THE BOOKS WE’RE CURRENTLY READING

I Will Find You, Harlan Coben – James Salver

I Will Find You is a gripping thriller novel that follows the story of Simon Greene, a successful attorney whose life is turned upside down when his wife, Ingrid, goes missing under mysterious circumstances.

La Vendetta delle Muse by Serena Dandini Francesca Mirabile

La Vendetta delle Muse is a satirical novel offering a humorous and insightful exploration of contemporary Italian society, politics, and culture through the lens of the protagonist, Irene, a successful and independent woman navigating the challenges of modern life.

Signs of Life by Stephen Fabes – Jamie Connolly

“I chose to read Signs of Life as I’ve always been intrigued and drawn to travel literature after doing my dissertation on travel writing and post colonialism. Great travel writing can provide so much inspiration, escapism and introduce the reader to new places, identities and cultures. I love the feeling of being transported to the locations referenced and living the adventure the author has experienced.” 

All We Can Save – Truth, Courage and Solutions for the Climate Crisis, edited by Ayana Elizabeth Johnson & Katherine K. Wilkinson – Zoe Smith

All We Can Save: Truth, Courage, and Solutions for the Climate Crisis is an anthology edited by Ayana Elizabeth Johnson and Katharine K. Wilkinson, published in 2020. The book features a collection of essays, poems, and artwork from women leading the way in the climate movement.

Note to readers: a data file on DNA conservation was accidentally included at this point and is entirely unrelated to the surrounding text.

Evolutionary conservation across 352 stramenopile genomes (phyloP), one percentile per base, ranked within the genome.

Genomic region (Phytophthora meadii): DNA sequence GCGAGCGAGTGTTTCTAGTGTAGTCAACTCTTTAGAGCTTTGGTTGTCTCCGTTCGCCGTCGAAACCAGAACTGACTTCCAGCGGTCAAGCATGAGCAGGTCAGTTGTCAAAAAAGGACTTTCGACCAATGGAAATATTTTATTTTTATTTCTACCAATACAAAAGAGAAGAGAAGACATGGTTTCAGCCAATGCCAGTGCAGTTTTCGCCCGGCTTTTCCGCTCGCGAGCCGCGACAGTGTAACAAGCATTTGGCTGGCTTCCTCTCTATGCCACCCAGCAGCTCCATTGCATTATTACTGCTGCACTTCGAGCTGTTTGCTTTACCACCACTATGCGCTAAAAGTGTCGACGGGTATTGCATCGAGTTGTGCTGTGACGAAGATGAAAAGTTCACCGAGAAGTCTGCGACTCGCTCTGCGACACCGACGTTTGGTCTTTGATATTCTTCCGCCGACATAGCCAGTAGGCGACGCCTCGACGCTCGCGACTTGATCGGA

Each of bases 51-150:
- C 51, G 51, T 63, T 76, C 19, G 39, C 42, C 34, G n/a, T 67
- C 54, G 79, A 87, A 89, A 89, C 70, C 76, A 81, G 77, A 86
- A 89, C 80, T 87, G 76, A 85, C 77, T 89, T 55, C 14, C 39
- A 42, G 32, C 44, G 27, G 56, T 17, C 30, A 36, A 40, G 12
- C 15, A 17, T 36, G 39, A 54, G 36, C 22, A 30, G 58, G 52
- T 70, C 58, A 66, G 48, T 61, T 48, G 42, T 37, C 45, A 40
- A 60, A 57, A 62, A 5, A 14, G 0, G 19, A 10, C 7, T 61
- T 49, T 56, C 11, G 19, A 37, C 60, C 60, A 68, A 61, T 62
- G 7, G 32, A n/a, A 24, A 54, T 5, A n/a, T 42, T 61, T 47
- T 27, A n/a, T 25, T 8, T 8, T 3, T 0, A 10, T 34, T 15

This Arab is Queer by Elias Jahsan – Humza Chaudhry

This Arab Queen

“I picked up the This Arab is Queer book because it had a short story contribution in there from Saleem Haddad, author of Guapa, one of my other favourite books!”

One Hundred Years of Solitude by Gabriel García Márquez – Rachel Peters.

“This is two of my close people’s favourite book, but currently my literary Everest. It is brilliant, but I am not finding it the easiest to jump into during small pockets of downtime. I have been reading it for about the past year and read a number of other books alongside it – which is currently Educated by Tara Westover.

Gombrich’s A Little History of the World, given to me by my colleague AhuShannon Fairchild

A Little History of the World is a charming book written by Ernst Gombrich, first published in 1935. It was originally intended as a history book for children, but has since become a beloved classic for readers of all ages.

Letters to Yves by Pierre Bergé – Ankita Tawar

Letters to Yves is a poignant collection of correspondence written by Pierre Bergé, the longtime partner of renowned fashion designer Yves Saint Laurent. Published posthumously in 2018, the book offers readers a deeply personal and intimate glimpse into the relationship between Bergé and Saint Laurent, spanning over five decades.

Ankita Tawar, ITN Business’ Production Assistant.

The Way of Integrity by Martha Beck  – Danielle Tomkins

The Way of Integrity by Martha Beck

Drawing on her extensive experience as a life coach, author, and speaker, Martha Beck offers readers a guide to living a life aligned with their deepest values, desires, and truths, in this transformative self-development book.

Beck explores the concept of integrity as more than just honesty or morality, but as a state of alignment between one’s inner self and outer actions. She argues that true fulfillment and happiness come from living authentically and in harmony with one’s core beliefs and desires, rather than conforming to societal expectations or external pressures.

“This is a life-changing read that is packed with ‘aha’ moments and practical exercises.  I’m on a life long journey of self-discovery and this book is a roadmap to living a true and authentic life.”